In 1980, an anti-terrorist role was given to Musa Company, which was originally formed in 1970 as a combat diver unit. This company was subsequently trained by British SAS advisers in mid-1981. In 1980 however each battalion was given a diver unit. The battalion in East Pakistan earlier had a frogman platoon with which it was planned by Gen. A.A.K. Niazi (GOC Pakistan Eastern Command) to attack the Indian Farakka Barrage. This emphasis on frogmen, however, means that the Indian Army can expect underwater attacks on its combat bridges in case of a conventional war.

Deployment

At present, there are three Commando battalions, a frogmen company, and an anti-terrorist company. The whole is controlled by a Group HQ commanded by a Brigadier. The battalions normally rotate around one in training and one on operations in

Kashmir/Afghanistan with a third on stand-by. 2 companies are normally deployed on the Siachen Glacier.

[specialoperations.com says two battalions rotate through Cherat and one is divided between "the border" and protection of vital installations like the Tarabela Dam and Pakistan nuclear weapons establishments. Mr. Bajwa's information is far more accurate. Given the situation between India and Pakistan, we can understand why Pakistan sources would prefer to pass lightly over the SSG's combat deployments.]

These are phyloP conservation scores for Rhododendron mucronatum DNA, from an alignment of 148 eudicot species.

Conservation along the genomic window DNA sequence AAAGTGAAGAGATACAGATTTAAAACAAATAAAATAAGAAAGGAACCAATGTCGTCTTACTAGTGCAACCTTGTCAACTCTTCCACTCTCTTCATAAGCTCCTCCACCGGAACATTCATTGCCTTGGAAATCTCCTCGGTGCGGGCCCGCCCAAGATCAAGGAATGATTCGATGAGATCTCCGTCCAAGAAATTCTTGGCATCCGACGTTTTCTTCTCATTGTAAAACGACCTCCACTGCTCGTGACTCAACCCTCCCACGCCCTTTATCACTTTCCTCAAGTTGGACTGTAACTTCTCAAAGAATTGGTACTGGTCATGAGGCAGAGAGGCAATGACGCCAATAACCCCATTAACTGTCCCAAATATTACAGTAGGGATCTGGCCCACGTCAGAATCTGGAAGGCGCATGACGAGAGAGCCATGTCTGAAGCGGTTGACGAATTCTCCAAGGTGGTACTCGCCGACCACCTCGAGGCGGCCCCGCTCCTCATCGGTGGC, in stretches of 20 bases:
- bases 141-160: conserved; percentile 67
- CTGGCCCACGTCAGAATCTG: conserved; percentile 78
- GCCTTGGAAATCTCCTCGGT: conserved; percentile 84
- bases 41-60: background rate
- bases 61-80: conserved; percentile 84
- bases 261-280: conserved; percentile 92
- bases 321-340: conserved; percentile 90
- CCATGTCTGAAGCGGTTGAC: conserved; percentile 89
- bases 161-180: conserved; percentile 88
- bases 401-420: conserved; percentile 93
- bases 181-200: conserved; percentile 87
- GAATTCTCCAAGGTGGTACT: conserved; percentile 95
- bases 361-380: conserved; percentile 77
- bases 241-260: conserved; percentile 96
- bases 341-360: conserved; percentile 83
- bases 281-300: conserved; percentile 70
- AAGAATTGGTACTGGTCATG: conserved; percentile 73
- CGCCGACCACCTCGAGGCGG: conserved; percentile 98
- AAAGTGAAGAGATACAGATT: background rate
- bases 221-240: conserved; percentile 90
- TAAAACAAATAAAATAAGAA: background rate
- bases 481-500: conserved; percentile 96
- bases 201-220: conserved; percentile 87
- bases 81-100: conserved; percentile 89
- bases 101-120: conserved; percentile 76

The SSG also provide Close Protection Teams for the security of the President, Prime Minister, COAS, and nowadays the Chief Executive.

Recruitment and Training

Personnel for the SSG are volunteers from all arms and services and normally serve a tenure of 3-5 years before going back to their parent units. Their training centers are at Attock and Cherat. The SSG’s badge is a commando dagger flanked on either side by a bolt of lightning